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Catsup Plate Records

New York’s Catsup Plate Records is a mixed bag in the truest sense of the term. For the last decade, main man Rob Carmichael has been releasing records and CDs by current experimental heavyweights Black Dice and Animal Collective, the one-man-indie-glam-folk outfit known as Destroyer, Charlie “Psych Dixie” McCalister, and a whole host of other seemingly random characters that don’t even seem to exist outside of C-Plate’s small but inviting corner of the world. Rob was recently nice enough to fill us in on what we’ve been missing out on all these years.

Could you start by telling us a little about how you got started, and how long you’ve been running?

I started the label in 1994, at the height of the home recording boom. I had been listening to a lot of stuff on Shrimper Records, Traumatone, Union Pole, etc. and decided that I could do the same thing. So I started dubbing tapes, sending them out for review and things just went on from there. The first Catsup Plate 7″ was in 1996, the first LP (Charlie McAlister’s “Mississippi Luau”) came out the next year.

Is there an interesting story behind the label name that you’d like to share?

Well, to be honest I’m not entirely crazy about the name, but I can’t really change it now. It’s an old college inside joke that would be a long time in telling and still wouldn’t make all that much sense.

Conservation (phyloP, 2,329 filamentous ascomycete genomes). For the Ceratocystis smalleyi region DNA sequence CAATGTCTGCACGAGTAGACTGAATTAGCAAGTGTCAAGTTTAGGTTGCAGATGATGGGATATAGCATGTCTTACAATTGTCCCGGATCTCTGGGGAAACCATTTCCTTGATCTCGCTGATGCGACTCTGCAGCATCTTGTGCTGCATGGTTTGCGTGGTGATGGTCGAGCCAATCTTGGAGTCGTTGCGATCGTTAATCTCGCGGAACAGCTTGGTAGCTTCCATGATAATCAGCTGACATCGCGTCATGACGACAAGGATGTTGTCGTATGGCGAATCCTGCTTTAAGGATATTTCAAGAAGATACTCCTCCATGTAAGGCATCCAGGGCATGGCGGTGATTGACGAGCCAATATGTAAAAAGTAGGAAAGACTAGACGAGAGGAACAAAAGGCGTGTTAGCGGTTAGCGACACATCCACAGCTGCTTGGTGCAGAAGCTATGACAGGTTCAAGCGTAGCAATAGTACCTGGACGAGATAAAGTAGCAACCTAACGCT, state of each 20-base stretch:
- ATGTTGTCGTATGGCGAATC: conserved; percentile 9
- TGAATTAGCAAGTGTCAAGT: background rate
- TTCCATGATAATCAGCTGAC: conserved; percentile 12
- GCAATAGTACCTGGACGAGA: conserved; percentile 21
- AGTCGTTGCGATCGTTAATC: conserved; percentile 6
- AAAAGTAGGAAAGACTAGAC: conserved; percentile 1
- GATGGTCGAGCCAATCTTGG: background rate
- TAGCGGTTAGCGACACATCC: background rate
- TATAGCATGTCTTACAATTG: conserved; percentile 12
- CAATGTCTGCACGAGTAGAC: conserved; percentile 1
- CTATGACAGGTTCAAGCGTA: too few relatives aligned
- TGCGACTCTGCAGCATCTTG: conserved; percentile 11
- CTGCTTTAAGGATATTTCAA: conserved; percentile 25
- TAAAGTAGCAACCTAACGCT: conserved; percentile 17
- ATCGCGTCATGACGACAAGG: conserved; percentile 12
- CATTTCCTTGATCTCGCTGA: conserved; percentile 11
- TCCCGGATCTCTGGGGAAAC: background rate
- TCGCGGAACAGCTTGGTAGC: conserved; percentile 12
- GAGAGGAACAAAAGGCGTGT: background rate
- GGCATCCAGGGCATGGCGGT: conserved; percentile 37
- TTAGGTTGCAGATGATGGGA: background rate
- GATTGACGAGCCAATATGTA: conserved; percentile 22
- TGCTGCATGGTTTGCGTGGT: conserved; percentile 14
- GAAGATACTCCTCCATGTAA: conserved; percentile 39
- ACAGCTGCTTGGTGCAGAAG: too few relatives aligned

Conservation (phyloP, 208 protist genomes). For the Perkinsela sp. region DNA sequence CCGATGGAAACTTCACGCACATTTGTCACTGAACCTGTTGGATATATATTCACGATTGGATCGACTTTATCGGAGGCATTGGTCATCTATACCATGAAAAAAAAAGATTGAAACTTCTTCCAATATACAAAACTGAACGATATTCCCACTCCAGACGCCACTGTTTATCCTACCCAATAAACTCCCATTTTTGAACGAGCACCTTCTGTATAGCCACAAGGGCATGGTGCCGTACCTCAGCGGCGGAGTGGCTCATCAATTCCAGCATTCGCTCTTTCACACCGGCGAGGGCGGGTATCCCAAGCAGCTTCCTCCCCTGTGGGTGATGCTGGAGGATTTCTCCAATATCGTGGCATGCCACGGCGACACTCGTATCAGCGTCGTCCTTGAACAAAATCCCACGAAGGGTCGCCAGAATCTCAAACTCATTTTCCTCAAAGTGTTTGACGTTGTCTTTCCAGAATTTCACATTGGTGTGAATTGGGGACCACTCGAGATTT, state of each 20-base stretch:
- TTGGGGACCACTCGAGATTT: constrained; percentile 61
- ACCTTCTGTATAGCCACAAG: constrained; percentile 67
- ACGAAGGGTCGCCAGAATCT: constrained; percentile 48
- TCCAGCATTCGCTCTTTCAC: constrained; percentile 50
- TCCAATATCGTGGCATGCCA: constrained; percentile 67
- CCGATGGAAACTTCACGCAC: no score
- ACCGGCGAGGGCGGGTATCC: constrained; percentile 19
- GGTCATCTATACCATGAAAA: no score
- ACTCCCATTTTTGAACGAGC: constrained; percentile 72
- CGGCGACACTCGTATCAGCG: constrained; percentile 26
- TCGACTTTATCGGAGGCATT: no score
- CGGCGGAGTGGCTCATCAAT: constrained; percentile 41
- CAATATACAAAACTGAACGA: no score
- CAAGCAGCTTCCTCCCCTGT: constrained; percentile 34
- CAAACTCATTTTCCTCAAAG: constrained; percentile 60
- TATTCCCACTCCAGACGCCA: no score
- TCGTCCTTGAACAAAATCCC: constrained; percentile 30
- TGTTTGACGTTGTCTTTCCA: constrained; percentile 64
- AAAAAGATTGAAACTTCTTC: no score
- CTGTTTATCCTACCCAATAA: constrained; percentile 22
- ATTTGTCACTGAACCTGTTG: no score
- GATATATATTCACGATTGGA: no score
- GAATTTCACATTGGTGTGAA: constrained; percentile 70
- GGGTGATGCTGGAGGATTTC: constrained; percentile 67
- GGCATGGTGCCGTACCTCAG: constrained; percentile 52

Who has inspired you in terms of style/ambition/enthusiasm?

Jeez…all sorts of folks: Shrimper is the primary reason I’m here today. They had a great balance between mysterious label cranking out strange, but good music while still being friendly and approachable. Other than that,
folks/bands/labels/designers/things that figure into the Catsup Plate aesthetic might include: mail art, Charles Schultz, Sun City Girls, Factory Records, Thingmakers, Tibor Kalman, Tony Zito, Van Dyke Parks, SIWA, NNCK,
American Tapes, Joseph Muller-Brockman, Pavement, Eldest Son, Caroliner, Sonic Enemy, early Kranky packaging, K, Susan Archie, Halana, … I could go on for a while.

Oppositely, is there anything you saw others doing that you distinctly wanted to avoid?

Putting out crap, I guess. And just seeming like every other label out there. I want Catsup Plate to be putting out high quality stuff, both musically and packaging-wise. Back in the home recording heyday, the ease of recording and dubbing copies of a tape meant that a lot of people got into the game and very few of them did any sort of self-editing or applied any real aesthetic weeding-out process to their projects. So there was a glut of half-baked music, packaging, and ideas. So I absolutely want to avoid that.

What kind of a role has the internet played regarding your label? Somepeople these days operate exclusively via the ‘net, whilst others are still very much mail order based. What’s your stance?

Back when I started out the label in the pre-Internet (or, rather, pre-popularity of the Internet) everything was mailorder-based with people sending crazy hand written notes and wadded cash to buy stuff. I sort of
miss that. On the other hand, having a website means that that many more people can get their hands on music they might not otherwise hear about, so I certainly can’t fault that side of things. Balance is the key, I suppose.

Do you feel an affiliation with other labels out there? Is there any kind of community or so-called ‘scene’ – be it local or not – that you feel linked to?